The second session of the United Nations (UN) Habitat Assembly was held at the UN-Habitat headquarters in Nairobi, Kenya, recently, under the theme A sustainable urban future through inclusive and effective multilateralism: achieving the Sustainable Development Goals in times of global crises. Saudi royal, Princess Lamia Bint Majed Al Saud, the Secretary-General of Alwaleed Philanthropies and Goodwill Ambassador for UN-Habitat in the Arab region, was also present as she spoke to FORBES AFRICA about social and affordable housing on the continent as well as the role of philanthropy in economic development.
You were recently reappointed as Goodwill Ambassador to UN-Habitat, what does your role entail?
I work closely with UN-Habitat to advocate for sustainable urbanization, and to help address urban challenges and their implications on societies, economies, and environments in the Arab world. Obviously, a component of this is funding and resources, however, through Alwaleed Philanthropies, we see our role as a facilitator and convenor to sustainable change. In practice, this means leveraging our influence to connect governments, organizations, and communities to each other, and working with our partners to bring concrete solutions; something I will be continuing to do in my role as Goodwill Ambassador to UN-Habitat for the Arab Region.
I would also just add that with our global population continuing to grow, it’s critical that we take the steps necessary to ensure that all people are able to live in safe and sustainable settlements, which is why it is a privilege to be able to help advance UN-Habitat’s agenda and work towards delivering SDG11: sustainable cities and communities.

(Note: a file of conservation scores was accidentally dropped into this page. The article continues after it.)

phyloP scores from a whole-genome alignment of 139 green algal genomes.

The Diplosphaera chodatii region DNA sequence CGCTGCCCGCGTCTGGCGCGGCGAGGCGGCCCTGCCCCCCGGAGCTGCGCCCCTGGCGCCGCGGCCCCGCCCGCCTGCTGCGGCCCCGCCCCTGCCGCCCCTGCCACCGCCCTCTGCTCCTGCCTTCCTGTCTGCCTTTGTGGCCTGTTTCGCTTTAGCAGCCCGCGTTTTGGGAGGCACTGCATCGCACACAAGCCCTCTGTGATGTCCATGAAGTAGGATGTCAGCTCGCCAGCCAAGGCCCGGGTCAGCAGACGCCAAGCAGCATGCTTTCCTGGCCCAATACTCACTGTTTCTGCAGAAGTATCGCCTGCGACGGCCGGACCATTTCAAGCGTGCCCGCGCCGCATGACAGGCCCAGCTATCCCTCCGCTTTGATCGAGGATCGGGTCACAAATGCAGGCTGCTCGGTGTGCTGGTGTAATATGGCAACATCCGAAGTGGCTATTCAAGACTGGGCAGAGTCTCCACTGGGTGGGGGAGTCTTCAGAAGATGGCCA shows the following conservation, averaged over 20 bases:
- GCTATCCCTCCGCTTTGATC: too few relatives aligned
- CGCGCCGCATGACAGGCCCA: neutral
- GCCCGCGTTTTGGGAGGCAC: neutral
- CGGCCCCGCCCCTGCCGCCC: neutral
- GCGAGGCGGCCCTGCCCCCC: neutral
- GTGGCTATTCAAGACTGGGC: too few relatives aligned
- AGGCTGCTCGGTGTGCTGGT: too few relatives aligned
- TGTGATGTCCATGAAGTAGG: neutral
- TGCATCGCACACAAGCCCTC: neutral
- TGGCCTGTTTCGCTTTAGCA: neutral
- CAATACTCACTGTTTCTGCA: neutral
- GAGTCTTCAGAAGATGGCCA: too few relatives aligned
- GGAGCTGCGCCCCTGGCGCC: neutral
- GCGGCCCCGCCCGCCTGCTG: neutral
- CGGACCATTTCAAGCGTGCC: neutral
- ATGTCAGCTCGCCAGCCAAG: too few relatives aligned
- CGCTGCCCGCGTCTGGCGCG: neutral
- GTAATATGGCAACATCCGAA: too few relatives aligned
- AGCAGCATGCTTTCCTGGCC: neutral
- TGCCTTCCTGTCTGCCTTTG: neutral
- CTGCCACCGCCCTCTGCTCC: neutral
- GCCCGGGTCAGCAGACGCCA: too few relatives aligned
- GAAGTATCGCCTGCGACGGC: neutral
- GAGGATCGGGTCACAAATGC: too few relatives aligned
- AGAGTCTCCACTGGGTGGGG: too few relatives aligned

What are the highlights of your partnership with UN-Habitat?
The four-year partnership between Alwaleed Philanthropies and UN-Habitat has helped to advance the discussion on sustainable urbanization in the Middle East and demonstrate why it is so important for the region’s development agenda. And in doing so, we have seen a significant increase in resource mobilization and targeted, sustainable humanitarian support that has helped to create more resilient societies throughout the region.
I’m incredibly proud of every project we have been able to work on with UN-Habitat during this partnership, but some notable achievements that spring to mind are rehabilitating damaged housing and improving living conditions for 4,000 families of internally-displaced people in Yemen; upgrading seven health facilities’ water and sanitation capabilities in conflict-affected Iraq; and providing 25,000 people with water, sanitation and hygiene facilities during the Covid-19 pandemic in Sudan.
These are just a few of this partnership’s far-reaching impacts and we look forward to continuing to help deliver SDG11 and address the key challenges that many of the most vulnerable face today.
As Africa pursues goals towards affordable housing, what would you describe as ‘proper housing’?
Our belief is that ‘proper housing’ is about more than just a roof, it is an opportunity to better the lives and futures of people – housing is a precondition for access to employment, education, health, and social services – and it must be accompanied by the necessary infrastructure including water and waste management and sanitation services.
I firmly believe that the provision of this sort of housing is a basic human right and as the African continent continues on its development journey, it is critical that this forms part of it.
Through your experiences, what key lessons were learned through the process that other African countries can emulate to deliver social and affordable housing?